Around the memorial are quotes from presidents and military officers about the heroic efforts of our service men and women.

There are also 2  Kilroy inscription, one on each side of the memorial.  It was a popular catch phrase with troops overseas, with a denotation that “the Yanks were here”.

The Freedom Wall is located on the reflecting pool side of the memorial.  Each gold star represents 100 Americans who died in the war.  There are 4,048 stars that reflect the loss of 405,399 Americans.

We walked to the District of Columbia War Memorial.  It was built in 1931 to honor the 26,000 residents who served during World War I.

Our Congressman, Mike Crapo’s office had arranged tickets to tour the Bureau of Engraving and Printing.  We made our way across Kutz Bridge, walking past the Japanese Cherry trees, and our last glimpse of the Tidal Basin and Jefferson Memorial.

We passed the Floral Library, which contained a wide variety of flowering plants.

As we walked, we passed the Holocaust Museum.  Some of our party had been to Auschwitz and since we had two little ones with us, we left this museum for another visit.

To get tickets to the Bureau of Engraving and Printing (BEP), you either need to arrive early in the day and then come back at your tour time or arrange for tickets with a member of Congress from your state. Our Senator’s office arranged for our tickets.

After going through security, you wait for your tour in a large area, with numerous displays.

There was information on the history of the BEP.  It was originally organized in 1862, to print paper money and now isthe Nation’s sole producer of US paper currency.

An early model folding machine

And posing with a million dollars – in uncut notes.  It is not considered money until it reaches the Federal Reserve.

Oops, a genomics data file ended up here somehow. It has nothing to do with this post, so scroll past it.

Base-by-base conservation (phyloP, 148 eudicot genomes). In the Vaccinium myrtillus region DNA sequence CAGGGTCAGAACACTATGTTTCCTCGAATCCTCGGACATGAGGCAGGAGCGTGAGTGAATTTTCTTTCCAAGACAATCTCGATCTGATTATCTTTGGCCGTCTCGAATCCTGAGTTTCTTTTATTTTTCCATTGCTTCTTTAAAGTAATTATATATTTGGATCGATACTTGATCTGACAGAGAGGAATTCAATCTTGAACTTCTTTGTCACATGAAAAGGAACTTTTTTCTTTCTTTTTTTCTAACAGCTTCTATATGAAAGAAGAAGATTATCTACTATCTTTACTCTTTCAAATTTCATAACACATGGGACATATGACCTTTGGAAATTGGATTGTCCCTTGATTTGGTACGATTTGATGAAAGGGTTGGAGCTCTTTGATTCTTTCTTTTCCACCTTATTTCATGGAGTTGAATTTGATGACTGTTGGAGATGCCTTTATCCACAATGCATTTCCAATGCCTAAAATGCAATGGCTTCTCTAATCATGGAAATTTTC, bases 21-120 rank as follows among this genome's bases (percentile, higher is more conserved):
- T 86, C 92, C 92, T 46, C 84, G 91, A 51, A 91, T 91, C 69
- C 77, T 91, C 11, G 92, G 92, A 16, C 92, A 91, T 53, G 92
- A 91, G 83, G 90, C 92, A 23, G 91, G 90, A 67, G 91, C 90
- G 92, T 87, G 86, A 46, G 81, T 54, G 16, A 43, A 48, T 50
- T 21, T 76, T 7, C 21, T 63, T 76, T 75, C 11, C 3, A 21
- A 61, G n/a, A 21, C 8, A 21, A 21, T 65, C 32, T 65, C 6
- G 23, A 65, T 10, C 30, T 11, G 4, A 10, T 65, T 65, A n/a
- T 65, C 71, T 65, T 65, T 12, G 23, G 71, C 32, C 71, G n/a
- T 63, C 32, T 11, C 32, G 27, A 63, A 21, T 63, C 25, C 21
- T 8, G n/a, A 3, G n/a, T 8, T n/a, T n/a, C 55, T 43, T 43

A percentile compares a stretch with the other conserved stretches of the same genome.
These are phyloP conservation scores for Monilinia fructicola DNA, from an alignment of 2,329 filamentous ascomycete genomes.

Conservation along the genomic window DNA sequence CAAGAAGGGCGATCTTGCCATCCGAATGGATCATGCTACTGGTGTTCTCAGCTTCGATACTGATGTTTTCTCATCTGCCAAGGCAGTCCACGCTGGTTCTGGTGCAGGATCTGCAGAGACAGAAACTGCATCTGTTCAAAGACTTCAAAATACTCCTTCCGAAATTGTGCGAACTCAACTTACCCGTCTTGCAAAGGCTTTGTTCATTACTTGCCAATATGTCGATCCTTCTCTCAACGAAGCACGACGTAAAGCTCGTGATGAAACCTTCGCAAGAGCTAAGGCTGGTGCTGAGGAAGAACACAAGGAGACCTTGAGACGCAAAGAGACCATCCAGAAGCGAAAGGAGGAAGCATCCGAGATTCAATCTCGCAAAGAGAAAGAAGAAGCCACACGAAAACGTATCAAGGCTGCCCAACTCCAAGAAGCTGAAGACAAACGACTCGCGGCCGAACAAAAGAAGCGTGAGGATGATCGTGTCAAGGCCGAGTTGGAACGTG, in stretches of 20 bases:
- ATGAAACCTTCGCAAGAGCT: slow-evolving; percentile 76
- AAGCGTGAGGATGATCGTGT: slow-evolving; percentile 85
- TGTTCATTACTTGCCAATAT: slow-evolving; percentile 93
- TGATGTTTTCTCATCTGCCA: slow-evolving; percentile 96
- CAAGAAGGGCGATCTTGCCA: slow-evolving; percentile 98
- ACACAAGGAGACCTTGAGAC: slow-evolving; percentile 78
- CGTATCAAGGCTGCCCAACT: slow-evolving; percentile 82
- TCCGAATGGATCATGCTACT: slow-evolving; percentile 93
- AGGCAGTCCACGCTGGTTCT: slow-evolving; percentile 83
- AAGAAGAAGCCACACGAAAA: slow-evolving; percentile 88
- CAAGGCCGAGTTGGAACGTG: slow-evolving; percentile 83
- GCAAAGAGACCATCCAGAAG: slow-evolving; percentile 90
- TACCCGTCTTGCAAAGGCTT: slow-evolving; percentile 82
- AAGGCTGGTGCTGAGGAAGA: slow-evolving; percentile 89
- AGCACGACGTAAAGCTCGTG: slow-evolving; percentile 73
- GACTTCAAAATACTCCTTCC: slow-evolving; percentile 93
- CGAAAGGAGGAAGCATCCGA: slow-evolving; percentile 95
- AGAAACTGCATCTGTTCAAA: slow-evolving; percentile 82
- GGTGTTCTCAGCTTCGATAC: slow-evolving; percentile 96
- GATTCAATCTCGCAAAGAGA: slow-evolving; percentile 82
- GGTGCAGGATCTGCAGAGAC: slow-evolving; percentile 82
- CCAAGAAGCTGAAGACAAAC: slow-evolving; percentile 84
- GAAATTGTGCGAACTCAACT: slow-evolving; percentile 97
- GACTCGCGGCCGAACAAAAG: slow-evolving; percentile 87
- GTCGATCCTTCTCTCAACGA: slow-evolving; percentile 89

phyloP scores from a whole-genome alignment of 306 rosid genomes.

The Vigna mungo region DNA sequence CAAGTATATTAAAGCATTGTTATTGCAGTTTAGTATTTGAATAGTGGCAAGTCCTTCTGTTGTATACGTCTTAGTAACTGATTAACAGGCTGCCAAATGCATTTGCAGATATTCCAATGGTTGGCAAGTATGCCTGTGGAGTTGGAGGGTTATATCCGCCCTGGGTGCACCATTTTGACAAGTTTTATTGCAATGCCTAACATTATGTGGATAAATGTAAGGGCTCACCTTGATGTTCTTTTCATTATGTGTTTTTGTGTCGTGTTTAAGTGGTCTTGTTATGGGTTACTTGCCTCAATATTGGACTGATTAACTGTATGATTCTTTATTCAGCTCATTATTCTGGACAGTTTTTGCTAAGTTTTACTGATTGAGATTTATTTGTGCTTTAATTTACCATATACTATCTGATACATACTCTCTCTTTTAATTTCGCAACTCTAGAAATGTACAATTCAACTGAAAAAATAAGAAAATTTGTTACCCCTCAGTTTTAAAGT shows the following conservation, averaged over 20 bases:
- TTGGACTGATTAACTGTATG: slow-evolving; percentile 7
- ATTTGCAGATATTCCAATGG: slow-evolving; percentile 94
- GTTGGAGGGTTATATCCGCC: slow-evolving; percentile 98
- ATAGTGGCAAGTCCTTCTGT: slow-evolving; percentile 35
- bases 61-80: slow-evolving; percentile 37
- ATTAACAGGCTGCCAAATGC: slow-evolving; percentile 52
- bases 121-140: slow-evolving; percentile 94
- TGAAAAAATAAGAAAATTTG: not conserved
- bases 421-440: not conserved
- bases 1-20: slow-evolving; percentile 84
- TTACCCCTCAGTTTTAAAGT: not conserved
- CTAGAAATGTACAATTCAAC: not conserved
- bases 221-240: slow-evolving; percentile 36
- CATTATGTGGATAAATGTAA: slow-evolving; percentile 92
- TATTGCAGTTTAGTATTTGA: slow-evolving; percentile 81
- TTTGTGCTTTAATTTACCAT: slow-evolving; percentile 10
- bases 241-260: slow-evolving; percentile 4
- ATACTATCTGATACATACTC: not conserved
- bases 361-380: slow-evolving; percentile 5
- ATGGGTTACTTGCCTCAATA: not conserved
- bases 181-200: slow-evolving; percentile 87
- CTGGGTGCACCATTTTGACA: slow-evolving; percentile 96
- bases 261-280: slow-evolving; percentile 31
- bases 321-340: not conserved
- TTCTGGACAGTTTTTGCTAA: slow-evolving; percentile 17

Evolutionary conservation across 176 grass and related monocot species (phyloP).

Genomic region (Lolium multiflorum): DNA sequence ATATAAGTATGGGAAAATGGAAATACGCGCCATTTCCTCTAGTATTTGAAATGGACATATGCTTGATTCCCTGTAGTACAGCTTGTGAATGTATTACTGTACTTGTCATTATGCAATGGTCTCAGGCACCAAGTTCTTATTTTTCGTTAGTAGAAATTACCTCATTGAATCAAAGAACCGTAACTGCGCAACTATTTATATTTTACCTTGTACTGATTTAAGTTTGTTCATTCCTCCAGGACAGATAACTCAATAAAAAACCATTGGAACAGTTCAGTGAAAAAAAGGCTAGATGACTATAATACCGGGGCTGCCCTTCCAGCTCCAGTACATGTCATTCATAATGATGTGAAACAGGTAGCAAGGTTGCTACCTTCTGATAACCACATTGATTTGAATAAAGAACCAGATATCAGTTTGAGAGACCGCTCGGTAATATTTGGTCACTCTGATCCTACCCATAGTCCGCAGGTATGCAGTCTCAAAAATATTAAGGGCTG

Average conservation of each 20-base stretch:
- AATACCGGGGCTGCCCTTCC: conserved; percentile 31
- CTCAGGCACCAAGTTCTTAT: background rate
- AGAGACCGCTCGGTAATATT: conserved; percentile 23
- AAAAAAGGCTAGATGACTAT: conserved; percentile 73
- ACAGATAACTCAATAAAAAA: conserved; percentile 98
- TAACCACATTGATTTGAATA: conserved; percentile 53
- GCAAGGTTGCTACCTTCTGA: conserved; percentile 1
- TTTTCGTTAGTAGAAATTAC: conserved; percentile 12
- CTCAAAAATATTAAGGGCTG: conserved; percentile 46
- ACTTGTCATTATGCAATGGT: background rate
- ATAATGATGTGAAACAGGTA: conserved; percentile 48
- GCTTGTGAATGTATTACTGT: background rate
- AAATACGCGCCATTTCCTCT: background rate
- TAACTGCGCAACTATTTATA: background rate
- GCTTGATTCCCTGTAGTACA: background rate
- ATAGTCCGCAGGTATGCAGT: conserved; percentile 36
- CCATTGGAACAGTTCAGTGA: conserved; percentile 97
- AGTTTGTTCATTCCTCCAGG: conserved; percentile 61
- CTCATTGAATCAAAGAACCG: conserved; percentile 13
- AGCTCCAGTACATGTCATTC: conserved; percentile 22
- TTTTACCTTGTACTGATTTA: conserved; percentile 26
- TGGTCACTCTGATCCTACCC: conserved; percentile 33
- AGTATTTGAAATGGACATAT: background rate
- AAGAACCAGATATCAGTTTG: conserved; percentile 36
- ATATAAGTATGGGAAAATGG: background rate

Since you couldn’t take notes or pictures during the tour, we were trying to remember everything we saw.  The process is incredible.  It takes a 10 year apprenticeship to become a printer.  We watched as $20.00 bills were being printed, stacked, cut, and wrapped.  A serial number on a bill can be used again but it then contains a letter.  So a serial number with a B is in it’s second edition. The workers would curl the paper into rolls to flip it and lay it out for the machines.  They held up signs that told us how much money was being printed, $80,000 while we stood there.  They also had a sign that said, “I love my job”.  At the end of the tour, there is a small gift shop with more displays.  You then walk out the “front” of the building.

We caught the circular bus back to Union Station, and decided to drive to the Cathedral Church of Saint Peter and Saint Paul also known as the Washington National Cathedral.  It is located on a hill over-looking Washington DC and can be seen from the National Mall.  It is the second largest church building in the United States and is owned by the Episcopal Church.

Construction was started in 1907, with the last addition in 1990.  It is a Neo-Gothic design and is very much like the cathedrals in Europe.  IMG_20180705_194328508

There is still decorative work being done. A Darth Vader head was placed on the North Tower in the 80s after a National Geographic contest to design new sculptures for the Cathedral.

We had thought we were too late to enter the cathedral, but we had 25 minutes, so we did a very quick self-guided tour.

Congress has designated the cathedral as the National House of Prayer.  State funerals for 3 American Presidents have been held there as well as 6 memorial services for other presidents. It has held the Presidential prayer services after the inaugurations of 6 presidents starting with FDR in 1937.

We rode the elevator to the 7th floor.  There are narrow “hallways” that lead you around the cathedral.

We were able to catch a somewhat hazy view of Washington DC.

The 2011 Virginia earthquake caused damage to some pinnacles, gargoyles, and the roof.   They are still being repaired today.

It was a last minute decision to go and we were abit rushed to see everything, but we were so glad we did, as the Washington National Cathedral was very impressive and awe-inspiring.

This would be our last sight-seeing event in Washington DC.  Day 8 was going to take us to Baltimore and then Pennsylvania.  After dragging the two little ones around to historical sites for a week, we had a surprise in store.